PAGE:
In short, already, we see concerns about social media either adversely impacting a hiring process or the employee’s career because questions that a hiring manager isn’t allowed to ask can be digitally asked and answered by the report the HR system will generate.

    These things don’t seem to have a statute of limitations yet, either. What you said in college could easily come up in an executive review when you are being considered for a VP job in a decade, and after spending all that money on college, having an unemployed ex-almost VP living back at home in his or her 40s would be a nasty way to live into retirement.

    Extreme vetting is something VPs and higher typically get before they are approved for a job. But with these coming AI-based web systems, firms will be able to scale deep vetting so that even entry-level people will get more than VPs get today.

    No Hiding Anonymously

    One of the other features of these coming intelligent vetting systems is the ability to connect you to things you write by how you wrote them, not just by name. This means all those posts you’ve been making using that name you can’t repeat in front of your kids are going to be in your personnel file at some point. While these tools are a tad buggy at the moment, in 10 years, they should be hitting their stride.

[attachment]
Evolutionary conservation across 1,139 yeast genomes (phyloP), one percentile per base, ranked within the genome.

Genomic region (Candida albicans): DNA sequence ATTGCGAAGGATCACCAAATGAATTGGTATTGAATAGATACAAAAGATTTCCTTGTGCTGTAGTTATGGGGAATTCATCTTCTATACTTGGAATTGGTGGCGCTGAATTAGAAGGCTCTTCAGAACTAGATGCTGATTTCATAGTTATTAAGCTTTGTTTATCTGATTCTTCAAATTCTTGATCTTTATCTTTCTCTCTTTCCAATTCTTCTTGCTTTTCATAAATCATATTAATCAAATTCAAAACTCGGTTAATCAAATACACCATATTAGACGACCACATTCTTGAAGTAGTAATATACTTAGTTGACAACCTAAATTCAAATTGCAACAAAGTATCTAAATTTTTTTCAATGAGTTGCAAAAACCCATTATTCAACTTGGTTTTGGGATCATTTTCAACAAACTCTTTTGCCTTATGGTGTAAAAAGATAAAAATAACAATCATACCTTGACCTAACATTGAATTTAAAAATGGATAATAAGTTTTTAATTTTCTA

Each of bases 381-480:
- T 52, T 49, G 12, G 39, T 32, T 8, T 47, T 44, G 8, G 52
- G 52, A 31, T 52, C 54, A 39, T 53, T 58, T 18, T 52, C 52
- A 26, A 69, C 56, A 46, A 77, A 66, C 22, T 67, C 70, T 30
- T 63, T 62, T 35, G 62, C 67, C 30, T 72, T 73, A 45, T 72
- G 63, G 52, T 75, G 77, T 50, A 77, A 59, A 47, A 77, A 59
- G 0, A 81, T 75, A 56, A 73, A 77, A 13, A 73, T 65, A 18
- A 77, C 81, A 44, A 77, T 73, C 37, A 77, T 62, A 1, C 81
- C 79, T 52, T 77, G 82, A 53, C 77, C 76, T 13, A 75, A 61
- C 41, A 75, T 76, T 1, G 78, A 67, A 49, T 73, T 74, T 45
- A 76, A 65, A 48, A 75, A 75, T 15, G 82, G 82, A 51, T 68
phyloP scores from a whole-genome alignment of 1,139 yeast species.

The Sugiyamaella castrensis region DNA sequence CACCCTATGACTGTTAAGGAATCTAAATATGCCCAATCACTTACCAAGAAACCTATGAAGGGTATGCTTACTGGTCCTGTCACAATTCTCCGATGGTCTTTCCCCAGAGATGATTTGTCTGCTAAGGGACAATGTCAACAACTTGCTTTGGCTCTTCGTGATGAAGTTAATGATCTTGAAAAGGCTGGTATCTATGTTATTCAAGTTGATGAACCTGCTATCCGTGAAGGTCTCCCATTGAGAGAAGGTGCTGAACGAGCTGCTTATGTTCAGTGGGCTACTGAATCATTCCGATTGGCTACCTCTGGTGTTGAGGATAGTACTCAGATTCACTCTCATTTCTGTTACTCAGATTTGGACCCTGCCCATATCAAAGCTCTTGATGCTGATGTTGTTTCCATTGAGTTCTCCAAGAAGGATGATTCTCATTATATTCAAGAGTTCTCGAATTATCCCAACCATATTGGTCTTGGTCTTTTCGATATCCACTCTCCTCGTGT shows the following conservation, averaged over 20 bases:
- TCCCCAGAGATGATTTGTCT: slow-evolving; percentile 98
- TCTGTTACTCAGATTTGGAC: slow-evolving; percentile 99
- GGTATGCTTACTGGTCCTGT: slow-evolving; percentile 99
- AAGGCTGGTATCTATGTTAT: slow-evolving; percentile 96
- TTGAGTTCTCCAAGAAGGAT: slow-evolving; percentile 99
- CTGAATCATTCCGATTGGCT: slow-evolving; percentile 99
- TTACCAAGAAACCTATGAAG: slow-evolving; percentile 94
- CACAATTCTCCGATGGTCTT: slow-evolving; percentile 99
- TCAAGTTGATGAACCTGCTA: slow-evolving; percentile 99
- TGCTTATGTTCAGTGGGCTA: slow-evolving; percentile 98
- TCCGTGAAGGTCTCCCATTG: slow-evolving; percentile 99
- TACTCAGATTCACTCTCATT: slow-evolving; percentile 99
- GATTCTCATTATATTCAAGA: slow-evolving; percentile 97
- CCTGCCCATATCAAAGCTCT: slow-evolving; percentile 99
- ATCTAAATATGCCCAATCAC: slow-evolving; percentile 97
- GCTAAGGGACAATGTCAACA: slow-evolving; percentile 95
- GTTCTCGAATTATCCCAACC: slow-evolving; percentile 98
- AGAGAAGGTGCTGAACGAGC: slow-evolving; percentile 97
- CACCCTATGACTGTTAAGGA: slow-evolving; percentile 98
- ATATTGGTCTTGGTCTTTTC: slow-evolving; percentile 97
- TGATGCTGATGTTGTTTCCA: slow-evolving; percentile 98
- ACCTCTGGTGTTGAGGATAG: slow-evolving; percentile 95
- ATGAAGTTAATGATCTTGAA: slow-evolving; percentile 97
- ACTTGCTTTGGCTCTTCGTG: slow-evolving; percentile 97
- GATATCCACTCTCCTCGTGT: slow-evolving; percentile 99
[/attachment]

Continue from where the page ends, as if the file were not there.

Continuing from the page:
This means you shouldn’t be thinking that just leaving your name off a post is keeping you safe. Chances are that in 10 years, connecting you to that snide remark you put in social media under an assumed name will be relatively trivial. I’ll bet there are more than a few folks whose user name alone would get them fired.

    Wrapping Up: Social Media Effects Must Be Discussed

    I really think we need to rethink this social media thing in respect to building a career and I think we really need to chat with our kids about this. The things we are posting today will be part of our file in the future and once in, we’ll likely never be able to get them out. Look back at the posts that are wrapping up the judge I spoke about in the opening. They are nothing, yet they are causing a problem with his confirmation. Granted, that is an unusually contentious process, but realize this same kind of post will be presented to people considering us for a job, promotion or award, and they won’t be reading them in the climate of today but in the climate that will exist then. Today’s innocent remark could be tomorrow’s red flag.